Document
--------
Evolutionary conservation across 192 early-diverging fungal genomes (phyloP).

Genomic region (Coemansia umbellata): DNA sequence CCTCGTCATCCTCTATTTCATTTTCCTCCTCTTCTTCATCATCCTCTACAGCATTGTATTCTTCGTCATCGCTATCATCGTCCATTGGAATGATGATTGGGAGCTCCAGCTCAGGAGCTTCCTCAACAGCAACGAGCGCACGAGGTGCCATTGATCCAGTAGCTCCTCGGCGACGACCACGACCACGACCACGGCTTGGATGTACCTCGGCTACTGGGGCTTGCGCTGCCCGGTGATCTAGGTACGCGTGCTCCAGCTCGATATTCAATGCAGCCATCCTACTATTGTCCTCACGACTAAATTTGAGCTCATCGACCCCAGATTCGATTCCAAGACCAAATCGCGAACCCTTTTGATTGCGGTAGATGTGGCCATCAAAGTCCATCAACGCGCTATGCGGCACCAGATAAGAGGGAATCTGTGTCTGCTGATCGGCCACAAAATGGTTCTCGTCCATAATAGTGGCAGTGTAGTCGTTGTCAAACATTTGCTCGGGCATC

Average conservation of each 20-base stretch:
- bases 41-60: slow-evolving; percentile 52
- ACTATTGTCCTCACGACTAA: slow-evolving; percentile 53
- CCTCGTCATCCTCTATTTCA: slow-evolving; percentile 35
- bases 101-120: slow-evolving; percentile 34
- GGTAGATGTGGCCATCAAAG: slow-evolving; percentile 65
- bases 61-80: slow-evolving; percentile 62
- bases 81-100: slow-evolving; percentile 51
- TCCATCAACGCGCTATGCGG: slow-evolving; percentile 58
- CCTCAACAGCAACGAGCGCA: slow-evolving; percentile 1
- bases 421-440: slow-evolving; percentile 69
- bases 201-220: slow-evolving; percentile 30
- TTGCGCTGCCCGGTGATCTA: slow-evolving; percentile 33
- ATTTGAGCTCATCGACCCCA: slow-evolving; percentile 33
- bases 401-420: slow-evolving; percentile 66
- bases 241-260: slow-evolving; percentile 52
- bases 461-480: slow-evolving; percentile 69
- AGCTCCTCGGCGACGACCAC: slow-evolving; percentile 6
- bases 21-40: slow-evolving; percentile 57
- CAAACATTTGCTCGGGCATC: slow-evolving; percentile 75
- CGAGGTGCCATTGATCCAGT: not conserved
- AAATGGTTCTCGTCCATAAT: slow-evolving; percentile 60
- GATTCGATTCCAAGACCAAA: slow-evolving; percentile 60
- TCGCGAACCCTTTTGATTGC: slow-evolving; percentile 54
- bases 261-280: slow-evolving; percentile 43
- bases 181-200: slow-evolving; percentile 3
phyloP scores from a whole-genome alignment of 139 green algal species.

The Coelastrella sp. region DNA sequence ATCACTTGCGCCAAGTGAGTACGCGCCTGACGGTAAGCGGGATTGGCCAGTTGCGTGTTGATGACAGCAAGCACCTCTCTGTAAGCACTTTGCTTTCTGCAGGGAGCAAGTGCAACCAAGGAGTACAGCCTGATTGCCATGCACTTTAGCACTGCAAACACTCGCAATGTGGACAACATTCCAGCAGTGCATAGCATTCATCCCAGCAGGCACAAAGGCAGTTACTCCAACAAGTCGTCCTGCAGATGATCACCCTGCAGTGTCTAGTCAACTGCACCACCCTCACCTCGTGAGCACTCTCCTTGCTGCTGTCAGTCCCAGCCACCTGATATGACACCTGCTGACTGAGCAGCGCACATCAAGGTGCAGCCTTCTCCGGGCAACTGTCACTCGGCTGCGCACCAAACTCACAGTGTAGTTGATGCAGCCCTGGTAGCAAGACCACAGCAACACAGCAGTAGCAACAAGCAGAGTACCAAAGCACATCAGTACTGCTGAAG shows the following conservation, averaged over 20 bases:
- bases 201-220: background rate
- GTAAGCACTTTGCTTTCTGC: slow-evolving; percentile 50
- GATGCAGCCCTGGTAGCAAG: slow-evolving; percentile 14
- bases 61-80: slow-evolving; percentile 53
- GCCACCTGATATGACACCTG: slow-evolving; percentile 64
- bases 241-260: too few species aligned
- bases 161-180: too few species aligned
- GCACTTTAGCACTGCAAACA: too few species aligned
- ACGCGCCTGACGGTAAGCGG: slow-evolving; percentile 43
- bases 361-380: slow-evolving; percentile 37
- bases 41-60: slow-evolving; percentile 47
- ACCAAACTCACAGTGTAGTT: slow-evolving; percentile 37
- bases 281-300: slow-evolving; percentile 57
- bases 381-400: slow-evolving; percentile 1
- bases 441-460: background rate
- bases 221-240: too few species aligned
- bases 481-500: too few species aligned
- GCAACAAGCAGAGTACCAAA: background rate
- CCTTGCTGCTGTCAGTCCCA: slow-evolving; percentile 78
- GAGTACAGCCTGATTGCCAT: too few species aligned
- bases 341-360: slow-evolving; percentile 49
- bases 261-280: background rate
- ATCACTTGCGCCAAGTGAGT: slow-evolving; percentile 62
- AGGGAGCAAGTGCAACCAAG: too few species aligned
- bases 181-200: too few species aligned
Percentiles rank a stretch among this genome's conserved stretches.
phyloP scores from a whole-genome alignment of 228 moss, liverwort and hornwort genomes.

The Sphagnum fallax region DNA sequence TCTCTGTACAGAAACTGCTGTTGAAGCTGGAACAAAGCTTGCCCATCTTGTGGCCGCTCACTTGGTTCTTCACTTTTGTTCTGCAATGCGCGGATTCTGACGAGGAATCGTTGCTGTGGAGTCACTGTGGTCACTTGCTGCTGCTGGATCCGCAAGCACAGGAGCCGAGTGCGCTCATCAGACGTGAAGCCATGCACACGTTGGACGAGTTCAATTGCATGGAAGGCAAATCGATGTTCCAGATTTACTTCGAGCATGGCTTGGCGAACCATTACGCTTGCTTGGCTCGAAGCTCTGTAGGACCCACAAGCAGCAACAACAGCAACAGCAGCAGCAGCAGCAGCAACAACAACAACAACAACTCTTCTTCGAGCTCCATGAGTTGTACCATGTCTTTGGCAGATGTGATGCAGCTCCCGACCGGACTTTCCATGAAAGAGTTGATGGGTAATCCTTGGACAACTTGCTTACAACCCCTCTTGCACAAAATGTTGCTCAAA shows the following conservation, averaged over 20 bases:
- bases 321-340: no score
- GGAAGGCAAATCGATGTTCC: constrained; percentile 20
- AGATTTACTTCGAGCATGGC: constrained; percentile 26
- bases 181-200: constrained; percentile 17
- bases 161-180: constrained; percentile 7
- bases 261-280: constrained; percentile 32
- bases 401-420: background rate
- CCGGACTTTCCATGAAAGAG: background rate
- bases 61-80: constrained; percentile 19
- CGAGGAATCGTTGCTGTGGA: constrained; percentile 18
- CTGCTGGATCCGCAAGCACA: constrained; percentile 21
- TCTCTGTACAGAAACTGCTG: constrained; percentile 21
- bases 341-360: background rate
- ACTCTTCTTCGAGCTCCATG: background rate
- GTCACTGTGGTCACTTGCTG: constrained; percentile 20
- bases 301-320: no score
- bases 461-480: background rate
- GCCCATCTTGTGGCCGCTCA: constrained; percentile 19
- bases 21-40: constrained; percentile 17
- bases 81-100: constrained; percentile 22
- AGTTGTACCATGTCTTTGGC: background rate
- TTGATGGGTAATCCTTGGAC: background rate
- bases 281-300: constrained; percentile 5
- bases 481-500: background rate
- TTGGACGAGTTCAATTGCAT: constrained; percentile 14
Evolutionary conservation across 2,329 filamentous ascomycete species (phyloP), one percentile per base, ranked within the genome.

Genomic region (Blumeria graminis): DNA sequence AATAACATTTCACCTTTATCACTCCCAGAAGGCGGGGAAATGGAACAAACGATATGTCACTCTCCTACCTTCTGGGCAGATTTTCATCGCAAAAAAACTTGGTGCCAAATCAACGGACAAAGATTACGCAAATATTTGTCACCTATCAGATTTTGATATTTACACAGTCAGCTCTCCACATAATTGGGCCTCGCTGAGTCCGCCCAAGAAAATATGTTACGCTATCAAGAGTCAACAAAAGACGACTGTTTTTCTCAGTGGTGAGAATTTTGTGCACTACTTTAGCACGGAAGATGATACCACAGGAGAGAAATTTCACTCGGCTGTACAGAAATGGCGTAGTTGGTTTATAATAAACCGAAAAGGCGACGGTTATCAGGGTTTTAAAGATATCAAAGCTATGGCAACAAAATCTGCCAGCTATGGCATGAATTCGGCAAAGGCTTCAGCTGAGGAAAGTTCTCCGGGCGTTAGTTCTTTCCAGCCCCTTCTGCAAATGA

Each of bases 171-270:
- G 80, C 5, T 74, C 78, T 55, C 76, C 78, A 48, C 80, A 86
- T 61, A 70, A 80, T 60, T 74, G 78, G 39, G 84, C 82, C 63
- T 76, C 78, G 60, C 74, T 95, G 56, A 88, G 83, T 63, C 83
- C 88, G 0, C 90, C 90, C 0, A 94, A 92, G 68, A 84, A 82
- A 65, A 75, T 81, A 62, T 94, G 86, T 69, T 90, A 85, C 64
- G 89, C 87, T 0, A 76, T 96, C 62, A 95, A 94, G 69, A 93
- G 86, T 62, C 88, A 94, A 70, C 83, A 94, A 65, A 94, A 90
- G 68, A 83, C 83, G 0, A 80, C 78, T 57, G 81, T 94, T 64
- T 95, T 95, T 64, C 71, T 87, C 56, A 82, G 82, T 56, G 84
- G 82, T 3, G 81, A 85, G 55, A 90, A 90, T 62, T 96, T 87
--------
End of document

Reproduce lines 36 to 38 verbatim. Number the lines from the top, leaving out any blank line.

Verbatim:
- bases 241-260: too few species aligned
- bases 161-180: too few species aligned
- GCACTTTAGCACTGCAAACA: too few species aligned